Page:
Discussions of how to build your own gear for the recording studio and interviews with audio electronics experts.
Designing Legendary Gear with Paul Wolff
Paul Wolff has designed more legendary pieces of gear than most of us have used. In his years with API alone, Paul designed the 550B EQ, 512 and 3124 mic preamps, Legacy console, and 2500 compressor. He was recently honored by NAMM TEC hall of fame for inventing the Lunchbox and 500-series format, which he helped turned into a cottage industry. I was honored to have Paul on the podcast to discuss console design and how he's seen the industry change in the last 40 years. Just a few of the things we discussed: The origins of the 500-series How Steve Perry became the first customer of the Lunchbox The uphill battle to make gear that’s authentic to the API sound What happened in 1978 to change the sound of most audio equipment Paul's opinion that cloners "should be burned to death” Download the mp3 or subscribe via iTunes Some Notes on API Jargon As much as I try to keep our podcasts fairly jargon-free, I was guilty of using a lot of API model numbers without explanation this episode. These are: 550A: Late 60's, 3-band EQ 2520: The discrete operational amplifier (DOA, or "opamp") that's at the heart of most API designs 2488: Early 70's console 512: 500-series mic preamp designed by Paul 312: 60's mic preamp 3124: A 4-channel 312 designed by Paul 2503: The output transformer in most API gear 2500: Bus compressor designed by Paul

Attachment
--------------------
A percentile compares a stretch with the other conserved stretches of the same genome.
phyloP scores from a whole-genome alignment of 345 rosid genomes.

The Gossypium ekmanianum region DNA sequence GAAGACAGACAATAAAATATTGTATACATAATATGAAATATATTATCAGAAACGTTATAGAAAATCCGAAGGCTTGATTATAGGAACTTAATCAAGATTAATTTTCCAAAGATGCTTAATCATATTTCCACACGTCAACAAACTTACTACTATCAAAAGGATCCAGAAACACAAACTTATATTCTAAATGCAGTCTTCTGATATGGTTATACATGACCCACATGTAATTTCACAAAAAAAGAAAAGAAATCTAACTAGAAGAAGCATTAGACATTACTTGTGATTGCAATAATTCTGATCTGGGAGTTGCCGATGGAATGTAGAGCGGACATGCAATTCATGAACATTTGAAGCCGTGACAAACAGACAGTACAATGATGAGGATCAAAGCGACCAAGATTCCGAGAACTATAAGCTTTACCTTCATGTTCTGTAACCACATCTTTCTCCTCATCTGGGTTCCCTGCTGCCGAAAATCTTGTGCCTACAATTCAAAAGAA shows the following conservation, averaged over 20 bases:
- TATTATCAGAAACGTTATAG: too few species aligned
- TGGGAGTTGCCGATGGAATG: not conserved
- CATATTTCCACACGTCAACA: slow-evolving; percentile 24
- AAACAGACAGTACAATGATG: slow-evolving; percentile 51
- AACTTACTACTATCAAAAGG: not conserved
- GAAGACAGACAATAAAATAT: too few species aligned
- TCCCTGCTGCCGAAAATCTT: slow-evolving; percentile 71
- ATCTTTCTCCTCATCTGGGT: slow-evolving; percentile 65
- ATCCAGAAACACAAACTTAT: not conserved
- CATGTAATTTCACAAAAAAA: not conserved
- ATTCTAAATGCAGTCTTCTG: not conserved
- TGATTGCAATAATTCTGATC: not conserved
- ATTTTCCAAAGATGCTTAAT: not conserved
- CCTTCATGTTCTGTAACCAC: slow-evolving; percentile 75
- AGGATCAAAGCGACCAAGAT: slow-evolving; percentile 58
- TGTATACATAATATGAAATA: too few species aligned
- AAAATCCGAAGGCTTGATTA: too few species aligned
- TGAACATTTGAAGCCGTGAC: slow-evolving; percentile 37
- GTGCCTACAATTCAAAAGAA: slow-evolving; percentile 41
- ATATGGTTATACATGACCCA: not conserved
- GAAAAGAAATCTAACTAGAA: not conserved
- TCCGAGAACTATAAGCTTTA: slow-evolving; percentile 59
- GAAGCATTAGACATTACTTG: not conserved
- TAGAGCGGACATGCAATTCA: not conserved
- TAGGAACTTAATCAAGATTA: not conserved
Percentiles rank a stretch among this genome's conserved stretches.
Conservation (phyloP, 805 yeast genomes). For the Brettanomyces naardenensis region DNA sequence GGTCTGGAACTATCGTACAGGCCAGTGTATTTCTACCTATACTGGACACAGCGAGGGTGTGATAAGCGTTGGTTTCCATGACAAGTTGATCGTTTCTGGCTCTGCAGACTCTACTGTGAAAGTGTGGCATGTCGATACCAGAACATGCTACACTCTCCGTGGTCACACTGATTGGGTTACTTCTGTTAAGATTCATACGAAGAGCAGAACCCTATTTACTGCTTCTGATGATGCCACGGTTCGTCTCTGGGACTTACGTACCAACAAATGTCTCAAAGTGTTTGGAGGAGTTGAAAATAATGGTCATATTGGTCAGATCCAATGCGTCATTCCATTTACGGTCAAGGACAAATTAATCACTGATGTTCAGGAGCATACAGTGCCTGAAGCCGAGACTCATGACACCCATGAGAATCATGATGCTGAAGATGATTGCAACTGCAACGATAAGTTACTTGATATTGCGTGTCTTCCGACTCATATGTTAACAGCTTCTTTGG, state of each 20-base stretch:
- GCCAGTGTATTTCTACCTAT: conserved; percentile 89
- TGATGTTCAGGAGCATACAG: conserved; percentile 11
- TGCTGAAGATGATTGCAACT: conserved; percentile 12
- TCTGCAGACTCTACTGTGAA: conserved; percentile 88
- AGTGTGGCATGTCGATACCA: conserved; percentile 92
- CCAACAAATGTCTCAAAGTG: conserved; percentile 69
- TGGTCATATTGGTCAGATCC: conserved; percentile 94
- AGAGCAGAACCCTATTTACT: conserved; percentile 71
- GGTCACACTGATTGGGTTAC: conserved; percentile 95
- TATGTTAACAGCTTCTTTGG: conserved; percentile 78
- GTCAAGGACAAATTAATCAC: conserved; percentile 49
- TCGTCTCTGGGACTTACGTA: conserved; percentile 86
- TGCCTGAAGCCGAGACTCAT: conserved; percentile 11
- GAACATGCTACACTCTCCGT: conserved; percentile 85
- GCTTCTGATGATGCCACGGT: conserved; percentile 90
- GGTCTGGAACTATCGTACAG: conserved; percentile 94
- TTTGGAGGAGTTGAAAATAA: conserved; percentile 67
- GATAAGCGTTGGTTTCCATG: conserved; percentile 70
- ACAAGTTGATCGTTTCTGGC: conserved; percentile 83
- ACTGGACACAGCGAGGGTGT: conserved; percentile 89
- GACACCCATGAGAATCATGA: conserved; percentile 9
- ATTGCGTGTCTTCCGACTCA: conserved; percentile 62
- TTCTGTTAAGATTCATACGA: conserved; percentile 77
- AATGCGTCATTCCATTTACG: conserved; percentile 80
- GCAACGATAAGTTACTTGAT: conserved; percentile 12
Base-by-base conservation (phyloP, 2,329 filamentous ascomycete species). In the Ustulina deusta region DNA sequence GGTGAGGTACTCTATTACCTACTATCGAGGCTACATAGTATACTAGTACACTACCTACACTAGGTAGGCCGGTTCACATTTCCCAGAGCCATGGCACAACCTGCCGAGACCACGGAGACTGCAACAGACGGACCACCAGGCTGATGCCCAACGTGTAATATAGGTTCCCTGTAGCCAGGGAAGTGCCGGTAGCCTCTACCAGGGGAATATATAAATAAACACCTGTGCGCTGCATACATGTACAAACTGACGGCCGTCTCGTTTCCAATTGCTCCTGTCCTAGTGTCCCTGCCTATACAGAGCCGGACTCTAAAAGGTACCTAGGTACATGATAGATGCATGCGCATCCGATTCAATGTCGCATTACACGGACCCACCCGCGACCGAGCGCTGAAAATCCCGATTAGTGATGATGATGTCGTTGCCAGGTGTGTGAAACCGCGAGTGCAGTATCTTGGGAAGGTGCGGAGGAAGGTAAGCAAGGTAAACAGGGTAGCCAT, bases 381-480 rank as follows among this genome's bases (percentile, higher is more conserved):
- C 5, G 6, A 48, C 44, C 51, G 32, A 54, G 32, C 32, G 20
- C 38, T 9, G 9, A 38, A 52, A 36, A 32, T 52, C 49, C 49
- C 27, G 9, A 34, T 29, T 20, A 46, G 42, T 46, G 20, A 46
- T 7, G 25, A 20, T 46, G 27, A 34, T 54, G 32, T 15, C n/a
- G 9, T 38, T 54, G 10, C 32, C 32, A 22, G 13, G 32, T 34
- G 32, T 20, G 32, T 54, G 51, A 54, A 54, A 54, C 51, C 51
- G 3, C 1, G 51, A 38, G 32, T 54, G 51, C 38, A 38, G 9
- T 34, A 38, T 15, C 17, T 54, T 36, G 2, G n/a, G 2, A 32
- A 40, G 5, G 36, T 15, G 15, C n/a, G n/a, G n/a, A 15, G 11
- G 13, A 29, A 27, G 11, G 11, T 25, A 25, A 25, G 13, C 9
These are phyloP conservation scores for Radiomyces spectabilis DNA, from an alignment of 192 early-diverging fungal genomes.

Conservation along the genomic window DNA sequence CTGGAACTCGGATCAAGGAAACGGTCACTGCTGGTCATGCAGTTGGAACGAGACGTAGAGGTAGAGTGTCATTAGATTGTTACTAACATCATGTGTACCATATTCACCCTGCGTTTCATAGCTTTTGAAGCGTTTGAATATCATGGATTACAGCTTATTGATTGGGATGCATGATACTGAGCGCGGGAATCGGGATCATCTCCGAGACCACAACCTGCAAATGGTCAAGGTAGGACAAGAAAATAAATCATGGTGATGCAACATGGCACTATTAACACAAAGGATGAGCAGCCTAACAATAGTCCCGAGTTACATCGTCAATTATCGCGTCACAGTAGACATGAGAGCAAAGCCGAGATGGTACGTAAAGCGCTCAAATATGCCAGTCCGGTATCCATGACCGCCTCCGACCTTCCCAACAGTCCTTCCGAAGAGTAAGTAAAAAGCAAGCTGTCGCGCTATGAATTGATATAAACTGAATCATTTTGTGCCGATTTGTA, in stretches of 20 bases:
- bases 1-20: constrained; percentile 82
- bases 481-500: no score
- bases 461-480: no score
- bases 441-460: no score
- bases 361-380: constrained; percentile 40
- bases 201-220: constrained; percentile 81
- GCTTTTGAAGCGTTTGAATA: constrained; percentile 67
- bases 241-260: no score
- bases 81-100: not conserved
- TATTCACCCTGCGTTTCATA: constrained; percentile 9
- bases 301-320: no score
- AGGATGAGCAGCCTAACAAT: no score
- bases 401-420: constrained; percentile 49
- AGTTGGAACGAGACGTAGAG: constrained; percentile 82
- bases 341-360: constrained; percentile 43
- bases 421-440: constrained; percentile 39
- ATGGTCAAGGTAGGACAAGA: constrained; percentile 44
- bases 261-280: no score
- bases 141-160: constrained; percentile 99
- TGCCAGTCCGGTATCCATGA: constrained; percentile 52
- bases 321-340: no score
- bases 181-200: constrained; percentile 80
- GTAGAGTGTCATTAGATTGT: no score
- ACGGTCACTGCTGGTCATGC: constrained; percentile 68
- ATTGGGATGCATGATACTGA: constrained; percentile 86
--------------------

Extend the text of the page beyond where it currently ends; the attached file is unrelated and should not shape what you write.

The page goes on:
Analog Synth DIY with Abby Echiverri
I've often fantasized about building a huge analog synth. But besides the obstacles of cost and not having a spare room in my house for it, I've always found the DIY synth world to be a bit intimidating. In this podcast, synth wizard Abby Echiverri walks me through the basics, such as: Is it feasible to build your own synth? How much should I budget? What are the basic modules I need to build? Abby is a composer, DJ, DIYer, and audio gear designer. I caught up with her when she was on the road as the synth/keyboard tech for Soulwax. Download the mp3 or subscribe via iTunes
Is Open Source the Way Forward for DIY Audio?
DIY audio folks like to share--that's what makes us a community. My kits and the DIY Project Directory are possible because others have shared their research, schematics, designs, etc. without any legal limitations. In turn, I document my projects so that anyone who cares to can learn from, tweak, or improve upon them. So, while the greater audio world remains largely closed, with patents, secrecy, and lawyers protecting intellectual property, our little DIY corner is very much an "open source" environment. But unlike explicitly open-source communities such as Wikipedia or GitHub, our openness is not formalized into licenses or explicitly agreed upon. In podcast #5 I talk Eric Jennings of Pinocc.io, an open-source, wireless hardware platform, about how an open source approach might look for the DIY audio community. Topics discussed include: Is openness a viable way forward for the DIY audio world? What exactly does open source mean for a hardware-based industry? Does open source encourage cloners and copycats? How can audio designers protect their work without patents? Download the mp3 or subscribe via iTunes.